Thevenin’s Theorem in DC Circuit Analysis
A French engineer, M.L Thevenin, made one of these quantum leaps in 1893. Thevenin’s Theorem (also known as Helmholtz–Thévenin Theorem) is not by itself an analysis tool, but the basis for a very useful method of simplifying active circuits and complex networks. This theorem is useful to quickly and easily solve complex linear circuits and networks, especially electric circuits and electronic networks.
Thevenin’s Theorem may be stated below:
Any linear electric network or a complex circuit with current and voltage sources can be replaced by an equivalent circuit containing of a single independent voltage source VTH and a Series Resistance RTH.
- VTH = Thevenin’s Voltage
- RTH = Thevenin’s Resistance
Steps to Analyze an Electric Circuit using Thevenin’s Theorem
- Open the load resistor.
- Calculate / measure the open circuit voltage. This is the Thevenin Voltage (VTH).
- Open current sources and short voltage sources.
- Calculate /measure the Open Circuit Resistance. This is the Thevenin Resistance (RTH).
- Now, redraw the circuit with measured open circuit Voltage (VTH) in Step (2) as voltage source and measured open circuit resistance (RTH) in step (4) as a series resistance and connect the load resistor which we had removed in Step (1). This is the equivalent Thevenin circuit of that linear electric network or complex circuit which had to be simplified and analyzed by Thevenin’s Theorem. You have done.
- Now find the Total current flowing through load resistor by using the Ohm’s Law: IT = VTH / (RTH + RL).
Solved Example by Thevenin’s Theorem:
Calculate / measure the open circuit voltage. This is the Thevenin Voltage (VTH). Fig (3).
We have already removed the load resistor in figure 1, so the circuit became an open circuit as shown in fig 2. Now we have to calculate the Thevenin’s Voltage. Since 3mA current flows in both 12kΩ and 4kΩ resistors as this is a series circuit and current will not flow in the 8kΩ resistor as it is open.
This way, 12V (3mA x 4kΩ) will appear across the 4kΩ resistor. We also know that current is not flowing through the 8kΩ resistor as it is an open circuit, but the 8kΩ resistor is in parallel with 4k resistor. So the same voltage i.e. 12V will appear across the 8kΩ resistor as well as 4kΩ resistor. Therefore 12V will appear across the AB terminals. i.e,
VTH = 12V
Open current sources and short voltage sources as shown below. Fig (4)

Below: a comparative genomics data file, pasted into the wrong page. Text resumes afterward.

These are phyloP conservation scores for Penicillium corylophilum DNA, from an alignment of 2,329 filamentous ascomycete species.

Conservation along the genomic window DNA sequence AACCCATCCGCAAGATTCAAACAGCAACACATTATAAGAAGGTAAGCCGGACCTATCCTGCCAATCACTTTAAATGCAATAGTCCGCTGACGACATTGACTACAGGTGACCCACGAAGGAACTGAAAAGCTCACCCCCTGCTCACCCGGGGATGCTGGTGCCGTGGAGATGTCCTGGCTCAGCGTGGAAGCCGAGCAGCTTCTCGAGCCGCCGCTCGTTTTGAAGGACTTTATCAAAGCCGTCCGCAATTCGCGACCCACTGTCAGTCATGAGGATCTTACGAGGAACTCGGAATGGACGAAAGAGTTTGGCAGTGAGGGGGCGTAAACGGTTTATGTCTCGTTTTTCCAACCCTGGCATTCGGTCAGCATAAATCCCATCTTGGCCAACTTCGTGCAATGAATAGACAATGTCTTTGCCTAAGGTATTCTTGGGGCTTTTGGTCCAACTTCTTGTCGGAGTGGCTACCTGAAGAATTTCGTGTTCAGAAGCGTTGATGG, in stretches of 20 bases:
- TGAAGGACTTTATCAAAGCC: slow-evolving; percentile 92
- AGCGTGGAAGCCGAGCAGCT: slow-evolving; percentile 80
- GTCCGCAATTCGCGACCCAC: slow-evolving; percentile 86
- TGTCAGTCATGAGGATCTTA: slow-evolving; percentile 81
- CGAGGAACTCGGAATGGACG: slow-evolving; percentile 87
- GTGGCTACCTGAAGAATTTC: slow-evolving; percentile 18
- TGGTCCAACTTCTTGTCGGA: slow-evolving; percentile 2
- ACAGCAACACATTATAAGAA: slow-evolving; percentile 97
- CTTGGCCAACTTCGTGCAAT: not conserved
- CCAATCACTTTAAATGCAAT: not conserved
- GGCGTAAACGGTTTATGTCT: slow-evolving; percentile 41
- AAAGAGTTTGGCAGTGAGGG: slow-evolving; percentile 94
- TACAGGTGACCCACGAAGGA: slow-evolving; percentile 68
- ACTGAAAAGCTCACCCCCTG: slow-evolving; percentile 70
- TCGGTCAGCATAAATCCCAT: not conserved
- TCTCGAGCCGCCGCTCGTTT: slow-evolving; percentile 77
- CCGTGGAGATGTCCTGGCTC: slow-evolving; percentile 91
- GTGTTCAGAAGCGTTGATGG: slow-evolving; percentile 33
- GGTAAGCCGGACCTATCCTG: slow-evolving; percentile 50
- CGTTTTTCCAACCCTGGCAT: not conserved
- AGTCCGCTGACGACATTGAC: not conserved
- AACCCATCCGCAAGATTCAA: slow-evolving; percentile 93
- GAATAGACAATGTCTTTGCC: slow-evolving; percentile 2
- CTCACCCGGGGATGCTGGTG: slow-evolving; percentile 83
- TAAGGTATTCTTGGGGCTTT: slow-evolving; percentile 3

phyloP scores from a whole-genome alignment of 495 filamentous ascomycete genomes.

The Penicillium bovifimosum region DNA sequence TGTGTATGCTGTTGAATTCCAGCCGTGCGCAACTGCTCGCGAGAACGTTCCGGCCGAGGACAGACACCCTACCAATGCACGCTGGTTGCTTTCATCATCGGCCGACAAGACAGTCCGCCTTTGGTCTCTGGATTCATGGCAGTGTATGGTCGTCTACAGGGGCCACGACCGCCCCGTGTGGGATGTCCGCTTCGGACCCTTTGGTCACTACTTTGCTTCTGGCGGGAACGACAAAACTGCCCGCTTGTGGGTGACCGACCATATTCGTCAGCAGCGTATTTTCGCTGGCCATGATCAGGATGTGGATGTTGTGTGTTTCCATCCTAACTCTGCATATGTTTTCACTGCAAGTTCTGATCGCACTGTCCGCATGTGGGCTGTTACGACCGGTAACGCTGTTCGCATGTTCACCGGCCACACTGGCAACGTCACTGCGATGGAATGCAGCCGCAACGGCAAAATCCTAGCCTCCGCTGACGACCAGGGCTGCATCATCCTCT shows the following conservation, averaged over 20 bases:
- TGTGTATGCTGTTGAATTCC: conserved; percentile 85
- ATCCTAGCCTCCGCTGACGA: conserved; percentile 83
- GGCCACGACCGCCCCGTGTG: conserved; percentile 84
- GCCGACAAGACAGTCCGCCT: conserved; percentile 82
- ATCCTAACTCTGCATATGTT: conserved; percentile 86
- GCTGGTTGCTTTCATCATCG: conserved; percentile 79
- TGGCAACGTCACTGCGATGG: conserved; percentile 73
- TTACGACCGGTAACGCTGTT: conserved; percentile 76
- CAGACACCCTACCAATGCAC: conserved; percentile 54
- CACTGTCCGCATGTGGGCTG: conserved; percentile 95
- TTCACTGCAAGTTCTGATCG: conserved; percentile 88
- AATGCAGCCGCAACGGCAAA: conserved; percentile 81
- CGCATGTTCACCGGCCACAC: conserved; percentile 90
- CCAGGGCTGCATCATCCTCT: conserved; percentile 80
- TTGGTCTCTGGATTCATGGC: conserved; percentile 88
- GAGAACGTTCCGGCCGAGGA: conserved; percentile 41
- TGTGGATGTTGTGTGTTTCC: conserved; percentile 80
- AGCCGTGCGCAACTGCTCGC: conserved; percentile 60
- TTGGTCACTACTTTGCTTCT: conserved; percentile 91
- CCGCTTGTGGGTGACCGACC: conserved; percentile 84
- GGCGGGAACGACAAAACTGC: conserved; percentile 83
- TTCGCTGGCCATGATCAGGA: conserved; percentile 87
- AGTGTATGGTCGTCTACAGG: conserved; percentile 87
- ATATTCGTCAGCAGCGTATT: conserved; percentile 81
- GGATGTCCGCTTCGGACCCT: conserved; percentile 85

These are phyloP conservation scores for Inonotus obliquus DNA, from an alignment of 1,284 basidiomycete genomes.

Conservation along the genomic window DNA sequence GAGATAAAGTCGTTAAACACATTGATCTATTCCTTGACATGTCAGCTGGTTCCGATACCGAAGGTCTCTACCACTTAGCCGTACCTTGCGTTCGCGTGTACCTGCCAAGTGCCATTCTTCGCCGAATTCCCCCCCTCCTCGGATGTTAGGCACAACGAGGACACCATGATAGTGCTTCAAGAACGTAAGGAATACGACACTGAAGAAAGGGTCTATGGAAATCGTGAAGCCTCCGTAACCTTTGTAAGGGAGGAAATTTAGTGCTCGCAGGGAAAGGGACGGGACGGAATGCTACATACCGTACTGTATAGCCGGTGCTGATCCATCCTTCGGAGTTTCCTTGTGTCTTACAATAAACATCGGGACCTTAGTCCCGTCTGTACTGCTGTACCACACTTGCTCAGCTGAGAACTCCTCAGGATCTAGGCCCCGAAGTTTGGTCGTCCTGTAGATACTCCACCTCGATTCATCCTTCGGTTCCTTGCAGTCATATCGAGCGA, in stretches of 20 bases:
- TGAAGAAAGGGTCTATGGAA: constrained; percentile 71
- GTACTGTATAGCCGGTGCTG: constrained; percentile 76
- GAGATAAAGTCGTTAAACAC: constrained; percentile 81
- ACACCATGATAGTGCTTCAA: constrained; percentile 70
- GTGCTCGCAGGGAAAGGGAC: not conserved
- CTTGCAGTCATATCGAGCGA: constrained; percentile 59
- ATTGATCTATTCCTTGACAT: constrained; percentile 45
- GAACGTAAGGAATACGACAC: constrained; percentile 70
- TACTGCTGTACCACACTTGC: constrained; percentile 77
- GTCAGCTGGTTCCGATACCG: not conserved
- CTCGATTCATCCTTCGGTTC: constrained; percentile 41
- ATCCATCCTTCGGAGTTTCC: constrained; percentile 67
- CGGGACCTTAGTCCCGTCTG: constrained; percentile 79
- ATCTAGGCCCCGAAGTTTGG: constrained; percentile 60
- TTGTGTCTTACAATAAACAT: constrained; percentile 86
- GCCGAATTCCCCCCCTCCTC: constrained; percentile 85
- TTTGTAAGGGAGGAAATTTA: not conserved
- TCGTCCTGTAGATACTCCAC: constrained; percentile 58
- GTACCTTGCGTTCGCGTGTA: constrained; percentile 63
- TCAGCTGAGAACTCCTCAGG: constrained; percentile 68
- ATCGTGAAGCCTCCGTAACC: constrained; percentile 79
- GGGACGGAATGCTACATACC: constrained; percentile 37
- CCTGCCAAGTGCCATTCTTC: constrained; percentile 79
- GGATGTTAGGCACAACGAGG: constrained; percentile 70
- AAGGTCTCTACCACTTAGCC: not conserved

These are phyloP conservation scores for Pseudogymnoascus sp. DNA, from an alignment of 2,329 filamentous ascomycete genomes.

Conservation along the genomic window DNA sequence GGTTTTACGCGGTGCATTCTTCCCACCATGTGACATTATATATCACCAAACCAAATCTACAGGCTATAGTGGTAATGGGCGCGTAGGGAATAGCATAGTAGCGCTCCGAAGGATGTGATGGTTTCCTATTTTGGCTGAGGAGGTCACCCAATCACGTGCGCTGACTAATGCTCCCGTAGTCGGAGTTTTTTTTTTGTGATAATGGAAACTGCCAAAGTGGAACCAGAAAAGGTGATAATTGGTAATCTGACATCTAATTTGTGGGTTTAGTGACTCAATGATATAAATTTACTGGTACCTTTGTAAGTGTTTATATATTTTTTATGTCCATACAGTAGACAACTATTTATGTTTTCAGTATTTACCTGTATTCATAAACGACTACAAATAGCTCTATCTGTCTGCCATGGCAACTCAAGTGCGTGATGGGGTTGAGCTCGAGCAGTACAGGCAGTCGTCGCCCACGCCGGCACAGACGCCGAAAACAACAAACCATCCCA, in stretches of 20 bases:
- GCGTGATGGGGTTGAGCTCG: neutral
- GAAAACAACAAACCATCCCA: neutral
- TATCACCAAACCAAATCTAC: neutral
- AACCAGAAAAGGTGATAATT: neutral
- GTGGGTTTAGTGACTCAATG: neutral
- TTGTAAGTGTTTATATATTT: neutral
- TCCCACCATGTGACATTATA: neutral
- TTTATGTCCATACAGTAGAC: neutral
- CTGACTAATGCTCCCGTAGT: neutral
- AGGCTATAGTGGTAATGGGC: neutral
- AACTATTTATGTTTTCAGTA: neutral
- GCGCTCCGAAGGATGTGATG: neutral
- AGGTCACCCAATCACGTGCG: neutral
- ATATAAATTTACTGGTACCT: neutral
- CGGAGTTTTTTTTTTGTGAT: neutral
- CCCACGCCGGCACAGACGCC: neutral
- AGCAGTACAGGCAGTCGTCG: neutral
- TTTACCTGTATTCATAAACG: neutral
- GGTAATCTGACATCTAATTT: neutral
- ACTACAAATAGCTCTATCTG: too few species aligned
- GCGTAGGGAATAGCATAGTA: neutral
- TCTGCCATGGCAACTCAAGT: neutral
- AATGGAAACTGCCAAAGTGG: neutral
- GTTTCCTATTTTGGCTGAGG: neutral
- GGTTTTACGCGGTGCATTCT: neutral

Calculate / measure the open circuit resistance. This is the Thevenin Resistance (RTH)
We have removed the 48V DC source to zero as equivalent i.e. 48V DC source has been replaced with a short in step 3 (as shown in figure 3). We can see that 8kΩ resistor is in series with a parallel connection of 4kΩ resistor and 12k Ω resistor. i.e.:
8kΩ + (4k Ω || 12kΩ) ….. (|| = in parallel with)
RTH = 8kΩ + [(4kΩ x 12kΩ) / (4kΩ + 12kΩ)]
RTH = 8kΩ + 3kΩ
RTH = 11kΩ
Connect the RTH in series with Voltage Source VTH and re-connect the load resistor. This is shown in fig (6) i.e. Thevenin circuit with load resistor. This the Thevenin’s equivalent circuit.
Now apply the last step i.e Ohm’s law . Calculate the total load current and load voltage as shown in fig 6.
IL = VTH / (RTH + RL)
IL = 12V / (11kΩ + 5kΩ) → = 12/16kΩ
IL = 0.75mA
VL = IL x RL
VL = 0.75mA x 5kΩ
Now compare this simple circuit with the original circuit shown in figure 1. Do you see how much easier it will be to measure and calculate the load current in complex circuit and network for different load resistors by Thevenin’s Theorem? Yes and only yes.
Good to know: Both Thevenin’s and Norton’s theorems can be applied to both AC and DC circuits containing difference components such as resistors, inductors and capacitors etc. Keep in mind that the Thevenin’s voltage “VTH” in AC circuit is expressed in complex number (polar form) whereas, the Thevenin’s resistance “RTH” is stated in rectangular form.
- SUPERNODE Circuit Analysis | Step by Step with Solved Example
- Maximum Power Transfer Theorem for AC & DC Circuits
- Kirchhoff’s Current & Voltage Law (KCL & KVL) | Solved Example
- Cramer’s Rule Calculator – 2 and 3 Equations System for Electric Circuits